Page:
On the fourth anniversary of the Brexit referendum, what do we know now that we didn’t know then? What have we learnt?
After years of often bitter domestic disagreement, protracted negotiations and business uncertainty, is there some consolation to be taken from the fact that at least we have a better understanding of the EU, UK politics and referendums? I would draw out five lessons.
The first lesson is about the EU. EU member states and institutions are really committed to the integrity of the single market. Within the UK, we have consistently under-estimated how important it is to the EU that the four freedoms of the single market stand together.
Whether it be David Cameron’s ambitious negotiating objectives with regard to freedom of movement of people (where unmet expectations meant the referendum campaign started off badly for Remain) or confident claims that the UK will get a great Brexit deal because they want to sell us their cars and prosecco, we have all too often assumed that they would abandon elements of a system that most of Europe believes is essential in securing their peace and prosperity.
Leavers might argue that this reveals the unattractive inflexibility of the EU. Remainers might argue that the British people had been misled in 2016 about the level of continuity available outside the EU. There is some validity in both points.
However, contrary to the expectations of some (but not all) observers, the unity of EU member states and the Commission has been consistent throughout the last four years. It would be a brave or foolish person to bet against that continuing.
Second, the referendum vote to leave the EU told us very little about what leaving meant; it did not tell us what Brexit really looked like. The British people had voted to leave the European Union but did that mean leaving the EU so we became like Norway or Switzerland or Canada or Australia?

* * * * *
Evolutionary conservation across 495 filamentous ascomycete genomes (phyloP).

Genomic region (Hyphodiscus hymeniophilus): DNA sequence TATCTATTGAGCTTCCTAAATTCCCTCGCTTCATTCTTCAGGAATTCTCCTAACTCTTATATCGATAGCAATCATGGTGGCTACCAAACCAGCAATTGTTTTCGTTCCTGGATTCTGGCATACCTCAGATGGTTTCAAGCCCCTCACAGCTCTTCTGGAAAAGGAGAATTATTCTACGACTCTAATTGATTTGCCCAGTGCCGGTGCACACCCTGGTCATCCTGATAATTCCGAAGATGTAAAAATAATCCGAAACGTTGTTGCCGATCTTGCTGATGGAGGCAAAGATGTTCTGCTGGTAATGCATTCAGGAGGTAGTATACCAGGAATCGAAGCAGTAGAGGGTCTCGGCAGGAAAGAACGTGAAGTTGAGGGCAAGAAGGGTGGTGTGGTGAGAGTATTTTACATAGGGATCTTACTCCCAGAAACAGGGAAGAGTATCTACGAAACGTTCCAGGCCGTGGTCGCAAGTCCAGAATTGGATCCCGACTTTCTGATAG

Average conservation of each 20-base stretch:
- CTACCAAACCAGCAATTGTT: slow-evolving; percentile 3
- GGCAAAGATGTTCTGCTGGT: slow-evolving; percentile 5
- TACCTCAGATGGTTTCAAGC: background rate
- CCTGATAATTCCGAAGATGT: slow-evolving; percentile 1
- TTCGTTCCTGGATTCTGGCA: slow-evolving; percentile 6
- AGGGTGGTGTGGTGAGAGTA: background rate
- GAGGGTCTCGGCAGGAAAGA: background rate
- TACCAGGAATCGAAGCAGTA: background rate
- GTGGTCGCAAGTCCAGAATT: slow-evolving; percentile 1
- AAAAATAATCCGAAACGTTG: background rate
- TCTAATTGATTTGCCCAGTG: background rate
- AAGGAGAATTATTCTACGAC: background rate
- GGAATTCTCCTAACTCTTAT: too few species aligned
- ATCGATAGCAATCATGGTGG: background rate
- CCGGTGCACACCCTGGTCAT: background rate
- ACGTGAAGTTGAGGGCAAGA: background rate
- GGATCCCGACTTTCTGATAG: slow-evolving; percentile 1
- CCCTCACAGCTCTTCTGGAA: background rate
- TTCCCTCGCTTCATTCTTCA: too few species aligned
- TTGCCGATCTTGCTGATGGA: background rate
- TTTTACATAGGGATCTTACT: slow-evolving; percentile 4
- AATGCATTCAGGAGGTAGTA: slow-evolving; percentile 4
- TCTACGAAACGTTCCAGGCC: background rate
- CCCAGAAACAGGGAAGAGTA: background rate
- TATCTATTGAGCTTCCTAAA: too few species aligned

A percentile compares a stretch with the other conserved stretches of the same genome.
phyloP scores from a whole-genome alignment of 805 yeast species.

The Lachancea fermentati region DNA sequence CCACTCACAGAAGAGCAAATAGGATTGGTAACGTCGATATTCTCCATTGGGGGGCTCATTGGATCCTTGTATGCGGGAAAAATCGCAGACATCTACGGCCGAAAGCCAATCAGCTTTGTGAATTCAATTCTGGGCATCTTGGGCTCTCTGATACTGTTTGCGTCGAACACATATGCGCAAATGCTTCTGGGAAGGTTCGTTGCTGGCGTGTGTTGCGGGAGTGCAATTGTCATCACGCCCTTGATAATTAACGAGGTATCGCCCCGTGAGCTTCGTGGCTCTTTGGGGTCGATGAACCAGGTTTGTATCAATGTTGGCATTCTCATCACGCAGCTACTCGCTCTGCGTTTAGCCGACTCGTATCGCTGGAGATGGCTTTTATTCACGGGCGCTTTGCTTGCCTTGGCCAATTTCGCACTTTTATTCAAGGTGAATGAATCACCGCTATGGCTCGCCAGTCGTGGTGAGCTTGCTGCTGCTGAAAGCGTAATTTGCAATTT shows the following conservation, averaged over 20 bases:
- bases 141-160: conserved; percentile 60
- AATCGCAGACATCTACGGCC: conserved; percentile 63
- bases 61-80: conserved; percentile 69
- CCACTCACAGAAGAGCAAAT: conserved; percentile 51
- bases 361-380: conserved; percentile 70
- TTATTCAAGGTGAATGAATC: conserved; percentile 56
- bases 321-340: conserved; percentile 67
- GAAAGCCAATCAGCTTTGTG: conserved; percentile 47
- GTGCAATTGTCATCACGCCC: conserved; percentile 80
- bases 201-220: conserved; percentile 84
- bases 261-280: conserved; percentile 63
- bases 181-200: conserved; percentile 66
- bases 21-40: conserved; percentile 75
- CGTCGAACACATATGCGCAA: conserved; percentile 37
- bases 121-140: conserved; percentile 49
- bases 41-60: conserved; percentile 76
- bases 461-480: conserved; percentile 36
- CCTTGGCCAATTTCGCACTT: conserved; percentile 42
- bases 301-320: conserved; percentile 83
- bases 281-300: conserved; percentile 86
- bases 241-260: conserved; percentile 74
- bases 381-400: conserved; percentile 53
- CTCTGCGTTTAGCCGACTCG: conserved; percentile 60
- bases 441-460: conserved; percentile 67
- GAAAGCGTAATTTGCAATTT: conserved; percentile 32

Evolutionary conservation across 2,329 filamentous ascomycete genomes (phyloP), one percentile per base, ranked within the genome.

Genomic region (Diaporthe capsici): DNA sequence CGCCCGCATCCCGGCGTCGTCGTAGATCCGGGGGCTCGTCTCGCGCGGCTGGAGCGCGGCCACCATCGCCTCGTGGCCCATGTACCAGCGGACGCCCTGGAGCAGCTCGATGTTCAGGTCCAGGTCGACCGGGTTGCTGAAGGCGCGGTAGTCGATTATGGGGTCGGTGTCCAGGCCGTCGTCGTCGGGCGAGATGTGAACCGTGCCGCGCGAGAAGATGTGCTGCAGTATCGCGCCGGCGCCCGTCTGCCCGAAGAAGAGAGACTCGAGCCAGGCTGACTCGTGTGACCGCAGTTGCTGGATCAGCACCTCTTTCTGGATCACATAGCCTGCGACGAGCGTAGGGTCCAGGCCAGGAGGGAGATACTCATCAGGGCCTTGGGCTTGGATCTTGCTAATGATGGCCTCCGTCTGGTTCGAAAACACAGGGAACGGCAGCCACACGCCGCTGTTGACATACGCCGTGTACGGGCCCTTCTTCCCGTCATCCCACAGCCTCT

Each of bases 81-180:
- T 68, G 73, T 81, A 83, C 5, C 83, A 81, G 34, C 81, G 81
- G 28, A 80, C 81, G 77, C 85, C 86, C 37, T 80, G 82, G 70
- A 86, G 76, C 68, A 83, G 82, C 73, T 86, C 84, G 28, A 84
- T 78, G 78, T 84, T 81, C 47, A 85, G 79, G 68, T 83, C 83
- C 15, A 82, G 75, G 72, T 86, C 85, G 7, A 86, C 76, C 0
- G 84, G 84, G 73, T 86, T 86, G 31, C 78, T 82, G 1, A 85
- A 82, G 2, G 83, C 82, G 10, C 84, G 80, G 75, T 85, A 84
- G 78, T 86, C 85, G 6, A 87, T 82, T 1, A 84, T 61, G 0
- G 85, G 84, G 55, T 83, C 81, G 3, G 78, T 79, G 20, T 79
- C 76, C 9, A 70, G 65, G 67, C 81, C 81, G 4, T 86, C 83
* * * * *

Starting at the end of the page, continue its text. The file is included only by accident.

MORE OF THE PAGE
Arguments had been made by the Leave side during the campaign that implied a level of regulatory autonomy that one would not normally achieve even with a Free Trade Agreement, whilst also assuming a level of market access only available to EU members or those who agreed to be EU rule-takers.
Neither the referendum result nor the arguments of the winning side gave a clear answer as to what Brexit really meant.
Third, the uncertainty and disagreement as to what constituted Brexit created a centrifugal force that drove public opinion to the extremes.
On the Leave side, the advantage was with those who argued for the purist form of Brexit. Anyone attempting to reconcile the conflicting claims of the Leave campaign – particularly with regard to the sovereignty/market access trade-offs – was vulnerable to the accusation of betrayal (particularly as those in positions of responsibility trying to find a way through this had generally campaigned to Remain).
The Leave campaign had successfully mobilised the support of voters who believed that they had been ignored and neglected by a metropolitan, liberal establishment. It was all too easy to make the case that the very same metropolitan, liberal establishment was willing to cheat the public of their 2016 triumph.